11/9/01    Something truly dreadful happened today. We must make this a turning point for humanity. Horrendous acts must be fought with peace if the human race is to survive. The flame must burn eternally. I have found great solace in the flame. P.L.

Aker Brygge Sunset, Oslo, Norway
Aker Brygge Sunset, Oslo, Norway

I became caught up in the emotions expressed through the words people had penned. I read about the personal horror of one family and struggled to fathom it. They lived in Battery Park, New York, adjacent to the WTC, and were on holiday in Europe. On 9/11 their world as they knew it came crashing down. They had their lives but were angry and full of despair at not having a home to return to. A few others penned accusations blaming the USA for bringing the terrorism upon themselves. By far, most were messages yearning for, and supporting peace.

For the second time that day, I found myself very deeply moved. I felt I couldn’t leave, that I shouldn’t leave; that in the light of the seriousness of the state of the world, I had to do something. But what could I do? All I could think to do, all I actually did, was stay and ponder until the sun set on the harbour.


Some months after returning home from Oslo in 2001, I was listening to music and looking through video footage I had taken whilst on my trip. When the song, “Dante’s Prayer” by Loreena McKennitt came on, I felt deeply inspired by the music and words. That inspiration led to the following home video:

In Memorium…….

Then the mountain rose before me

By the deep well of desire

From the fountain of forgiveness

Beyond the ice and fire

Cast your eyes on the ocean

Cast your soul to the sea

When the dark night seems endless

Please remember me.

Excerpt from Dante’s Prayer by Loreena McKennitt


This is part 1 of my tribute on the 10th anniversary of 9/11. You may like to read part 2 next Wednesday entitled Wordless Wednesday – Hope in New York After 9/11.

I’m linking with Glowless of Where’s My Glow’s for FlogYoBlog Friday (FYBF).



19 thoughts on “Ten years on – Remembering 9/11

  1. Reading all of this made my eyes tear up. It’s still raw in many ways as I was living and working in NYC at the time. I did not lose anyone directly, though I did know several people who lost spouses or parents. By the way, I liked your photos from NY and Oslo – very nice tribute. It’s important to remember what happened so that we can learn from it.

    • Wow! Being right there, it would have been an experience etched into you forever in a way those of us half-way round the world cannot fathom. Even though we wish it never happened, anniversaries of such events are important, as you’ve said. Lest we forget.

  2. Beauiful post. THis attack made the world see how barbaric, backward and stupid the terrorists are. I believe it has united the civalized world against their cause and their perverted views.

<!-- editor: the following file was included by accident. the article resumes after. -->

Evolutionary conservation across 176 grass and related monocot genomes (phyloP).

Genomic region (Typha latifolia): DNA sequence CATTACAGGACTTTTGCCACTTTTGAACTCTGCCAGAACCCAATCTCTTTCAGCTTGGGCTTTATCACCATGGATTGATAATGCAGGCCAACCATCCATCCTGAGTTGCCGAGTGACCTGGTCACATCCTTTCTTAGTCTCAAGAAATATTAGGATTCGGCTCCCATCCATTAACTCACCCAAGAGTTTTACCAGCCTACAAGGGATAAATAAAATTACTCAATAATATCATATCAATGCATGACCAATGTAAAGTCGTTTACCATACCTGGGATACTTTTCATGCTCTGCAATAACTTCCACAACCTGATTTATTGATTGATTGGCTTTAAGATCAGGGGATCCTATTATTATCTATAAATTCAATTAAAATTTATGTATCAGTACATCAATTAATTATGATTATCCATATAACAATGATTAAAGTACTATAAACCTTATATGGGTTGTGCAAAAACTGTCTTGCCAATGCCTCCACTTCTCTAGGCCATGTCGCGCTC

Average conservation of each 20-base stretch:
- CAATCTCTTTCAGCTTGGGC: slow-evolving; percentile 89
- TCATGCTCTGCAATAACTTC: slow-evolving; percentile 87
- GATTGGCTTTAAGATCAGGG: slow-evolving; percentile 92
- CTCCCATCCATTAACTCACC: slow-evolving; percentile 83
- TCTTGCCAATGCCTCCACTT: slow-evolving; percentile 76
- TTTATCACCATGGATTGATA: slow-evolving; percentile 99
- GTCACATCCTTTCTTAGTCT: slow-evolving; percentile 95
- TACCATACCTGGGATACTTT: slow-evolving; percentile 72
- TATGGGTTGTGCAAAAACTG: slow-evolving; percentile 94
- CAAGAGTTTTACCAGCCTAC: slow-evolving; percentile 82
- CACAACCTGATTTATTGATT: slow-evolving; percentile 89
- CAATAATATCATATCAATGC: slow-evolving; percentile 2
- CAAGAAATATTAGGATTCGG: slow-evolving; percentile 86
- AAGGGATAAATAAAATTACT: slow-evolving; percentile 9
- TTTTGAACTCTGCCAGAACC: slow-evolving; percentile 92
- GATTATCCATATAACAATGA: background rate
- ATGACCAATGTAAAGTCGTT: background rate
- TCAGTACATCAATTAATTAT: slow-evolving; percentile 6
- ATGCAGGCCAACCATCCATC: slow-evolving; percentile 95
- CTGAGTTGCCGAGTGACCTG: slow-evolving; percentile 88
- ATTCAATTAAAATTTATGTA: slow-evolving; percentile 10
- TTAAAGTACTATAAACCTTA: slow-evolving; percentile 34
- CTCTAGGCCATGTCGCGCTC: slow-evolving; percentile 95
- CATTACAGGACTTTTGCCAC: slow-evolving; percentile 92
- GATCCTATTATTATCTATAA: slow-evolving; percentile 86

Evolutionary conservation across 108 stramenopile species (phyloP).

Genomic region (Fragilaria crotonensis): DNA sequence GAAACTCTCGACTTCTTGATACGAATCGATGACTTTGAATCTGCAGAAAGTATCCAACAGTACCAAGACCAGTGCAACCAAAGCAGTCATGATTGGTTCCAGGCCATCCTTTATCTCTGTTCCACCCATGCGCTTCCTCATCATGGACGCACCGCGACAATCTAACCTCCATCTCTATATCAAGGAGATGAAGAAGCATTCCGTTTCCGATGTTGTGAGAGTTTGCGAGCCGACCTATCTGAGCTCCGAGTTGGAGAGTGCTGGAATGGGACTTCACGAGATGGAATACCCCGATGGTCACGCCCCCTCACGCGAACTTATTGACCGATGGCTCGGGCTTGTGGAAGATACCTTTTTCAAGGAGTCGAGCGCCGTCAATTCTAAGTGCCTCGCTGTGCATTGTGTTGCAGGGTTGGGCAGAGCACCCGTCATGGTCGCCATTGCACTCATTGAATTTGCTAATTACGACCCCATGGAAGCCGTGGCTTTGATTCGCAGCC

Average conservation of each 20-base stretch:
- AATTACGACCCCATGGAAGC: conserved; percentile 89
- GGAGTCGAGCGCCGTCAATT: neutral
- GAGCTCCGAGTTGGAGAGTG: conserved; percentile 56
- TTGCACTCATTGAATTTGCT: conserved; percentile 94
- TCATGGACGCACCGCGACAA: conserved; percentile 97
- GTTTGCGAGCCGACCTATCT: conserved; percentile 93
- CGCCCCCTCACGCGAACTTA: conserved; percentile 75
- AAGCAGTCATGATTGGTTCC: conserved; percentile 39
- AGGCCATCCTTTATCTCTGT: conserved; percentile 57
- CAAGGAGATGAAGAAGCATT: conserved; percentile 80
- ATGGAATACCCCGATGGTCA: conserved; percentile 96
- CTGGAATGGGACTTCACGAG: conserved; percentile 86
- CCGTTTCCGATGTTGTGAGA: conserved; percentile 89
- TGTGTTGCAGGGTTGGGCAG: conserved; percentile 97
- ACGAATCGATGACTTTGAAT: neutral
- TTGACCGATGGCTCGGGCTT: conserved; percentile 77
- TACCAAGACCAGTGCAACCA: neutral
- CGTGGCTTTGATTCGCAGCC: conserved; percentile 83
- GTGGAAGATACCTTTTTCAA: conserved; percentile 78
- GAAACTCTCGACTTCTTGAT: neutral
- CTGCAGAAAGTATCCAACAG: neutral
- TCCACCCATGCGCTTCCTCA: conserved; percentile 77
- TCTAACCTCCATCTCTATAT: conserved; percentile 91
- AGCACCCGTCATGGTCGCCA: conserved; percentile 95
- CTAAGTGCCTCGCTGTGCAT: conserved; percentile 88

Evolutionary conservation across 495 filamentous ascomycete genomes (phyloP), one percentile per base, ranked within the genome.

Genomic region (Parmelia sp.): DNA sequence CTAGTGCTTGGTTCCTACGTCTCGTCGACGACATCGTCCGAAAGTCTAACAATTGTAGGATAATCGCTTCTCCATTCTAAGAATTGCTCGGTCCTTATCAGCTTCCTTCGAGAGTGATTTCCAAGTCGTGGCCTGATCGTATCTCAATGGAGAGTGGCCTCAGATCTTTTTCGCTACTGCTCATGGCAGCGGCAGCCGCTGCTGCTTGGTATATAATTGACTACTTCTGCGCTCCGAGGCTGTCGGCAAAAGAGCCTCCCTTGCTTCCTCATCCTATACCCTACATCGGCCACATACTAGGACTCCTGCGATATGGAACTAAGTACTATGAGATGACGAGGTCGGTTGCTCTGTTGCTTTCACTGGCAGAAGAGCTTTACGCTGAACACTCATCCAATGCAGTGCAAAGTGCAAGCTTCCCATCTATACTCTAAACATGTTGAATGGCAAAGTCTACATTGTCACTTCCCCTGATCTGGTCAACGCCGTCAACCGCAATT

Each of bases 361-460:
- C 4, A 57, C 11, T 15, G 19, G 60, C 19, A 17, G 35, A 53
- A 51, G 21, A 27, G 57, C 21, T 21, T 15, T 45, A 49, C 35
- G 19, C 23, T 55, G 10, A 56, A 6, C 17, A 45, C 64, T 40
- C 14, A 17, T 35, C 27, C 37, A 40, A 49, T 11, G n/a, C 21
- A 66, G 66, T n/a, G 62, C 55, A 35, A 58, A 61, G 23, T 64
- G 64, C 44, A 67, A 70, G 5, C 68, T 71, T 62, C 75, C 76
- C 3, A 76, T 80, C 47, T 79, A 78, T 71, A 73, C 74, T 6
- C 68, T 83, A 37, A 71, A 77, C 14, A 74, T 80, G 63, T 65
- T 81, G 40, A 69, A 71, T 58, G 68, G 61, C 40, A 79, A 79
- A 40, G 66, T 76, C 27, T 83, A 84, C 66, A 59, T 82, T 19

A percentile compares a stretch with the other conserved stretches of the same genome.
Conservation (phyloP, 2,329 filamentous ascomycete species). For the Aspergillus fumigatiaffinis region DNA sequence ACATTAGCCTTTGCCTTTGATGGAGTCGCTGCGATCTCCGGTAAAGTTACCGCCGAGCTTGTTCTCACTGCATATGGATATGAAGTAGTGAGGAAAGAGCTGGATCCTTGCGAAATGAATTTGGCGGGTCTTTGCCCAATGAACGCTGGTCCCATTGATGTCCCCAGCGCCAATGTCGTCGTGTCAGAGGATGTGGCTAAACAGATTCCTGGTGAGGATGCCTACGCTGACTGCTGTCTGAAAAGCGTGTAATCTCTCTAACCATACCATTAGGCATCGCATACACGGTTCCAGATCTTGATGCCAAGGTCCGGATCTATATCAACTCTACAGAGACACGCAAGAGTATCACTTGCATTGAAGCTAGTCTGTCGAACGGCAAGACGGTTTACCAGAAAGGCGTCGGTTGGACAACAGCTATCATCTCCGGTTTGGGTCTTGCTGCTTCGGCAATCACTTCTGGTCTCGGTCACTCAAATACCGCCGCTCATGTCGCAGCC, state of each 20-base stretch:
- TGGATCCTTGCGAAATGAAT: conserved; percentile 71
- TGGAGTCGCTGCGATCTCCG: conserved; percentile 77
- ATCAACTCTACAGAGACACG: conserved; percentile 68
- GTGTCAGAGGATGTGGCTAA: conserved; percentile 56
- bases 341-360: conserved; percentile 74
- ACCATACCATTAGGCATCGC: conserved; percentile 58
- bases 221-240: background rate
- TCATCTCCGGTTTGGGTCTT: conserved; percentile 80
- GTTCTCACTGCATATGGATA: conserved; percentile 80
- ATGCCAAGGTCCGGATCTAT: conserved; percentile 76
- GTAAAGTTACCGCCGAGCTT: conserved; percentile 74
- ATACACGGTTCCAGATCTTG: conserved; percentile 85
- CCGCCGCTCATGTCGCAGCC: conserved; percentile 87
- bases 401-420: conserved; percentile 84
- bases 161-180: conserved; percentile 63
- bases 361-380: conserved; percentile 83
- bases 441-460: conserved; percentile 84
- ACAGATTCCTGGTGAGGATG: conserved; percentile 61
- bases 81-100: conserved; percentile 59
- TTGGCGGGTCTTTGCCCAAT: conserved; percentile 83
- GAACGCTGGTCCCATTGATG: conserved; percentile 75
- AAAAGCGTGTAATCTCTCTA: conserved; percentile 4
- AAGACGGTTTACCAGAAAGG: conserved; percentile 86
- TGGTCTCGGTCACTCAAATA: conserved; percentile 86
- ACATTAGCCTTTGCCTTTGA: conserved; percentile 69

The Cranky Old Man

  3. I remember where I was. I was at my house with my boyfriend and my sister watching Rove Live. It went to commercial break, then the live coverage started.
    I sat riveted, crying my eyes out. Not just for the people affected right then, but for the war that I knew would come from it and the hundreds of thousands of people who would in turn suffer.

    • It was hard to not be deeply moved and saddened. Our world has sure changed as a result. We’ve not had to live through World Wars, but I guess this is the closest to it. I hope we and our children never have to either.

  4. This was a beautiful tribute. I was only 17 and in year 12 of high school when we woke up to this news. I rmember our day at school was spent glued to the news and an emergency mass. Terrifying, devastating, incredibly sad stuff.

  5. You can’t forget where you were when it happened. The whole world completely changed.
    Loved reading your perspective on this.

    I was saying to my husband just last night, that it doesn’t matter how many times you see that footage of the planes, it is never less terrifying.

    • Thanks Jess. I could never have imagined the experience in Norway to be as it ended up. Deeply impacted me as did the actual events in the US. I know what you mean about the footage. It still cuts me up to see it all.

  6. In some ways, it really is hard to believe that it’s been 10 years. There are parts of that day that I remember like it was only yesterday. The pain and heartache still very much alive. So hard for many families, friends to move on. So many lives affected.

    • Hi Grace. I know. 10 years has flown by in some respects. Both the key protagonists are dead but so are thousands of additional people who went out to fight in the war. It is all very sad for all the deceased and their families. And also for the rest of us to a lesser degree. It’s changed our lives forever.

  7. That letter from the 10.5 year old is pretty powerful stuff. This all brought me to tears. So beautifully written.
    I still can’t beleive it’s been 10 years. That blows me away. But more so, that the memories we all seem to have of that day have stayed with us so vividly. It will be hard not to have it at the top of my thoughts tomorrow. xx

    • Thanks Kel. That letter was very moving. I can only imagine how hard it was to explain to children at the time. One day, I guess we’ll have to figure out how to explain these sort of things to our little ones. Hopefully we will have the wisdom when the time comes.

    • Hi Nicole. I know what you mean. I initially thought it seemed to surreal to be real. Even though part of me knew it was real as it all unfolded, I still felt disbelief at what was happening. Hard to fathom. Hard not to be so moved by the entire event.

  8. Pingback: Wordless Wednesday – Hope in New York After 9/11 « Mixed Gems

  9. This is something that is etched in all of our hearts… this is a beautiful memorial to all, I know it comes from your spirit and that means that much more, thank you… if more could see the world through your heart what a beautiful place this could be….RaeDi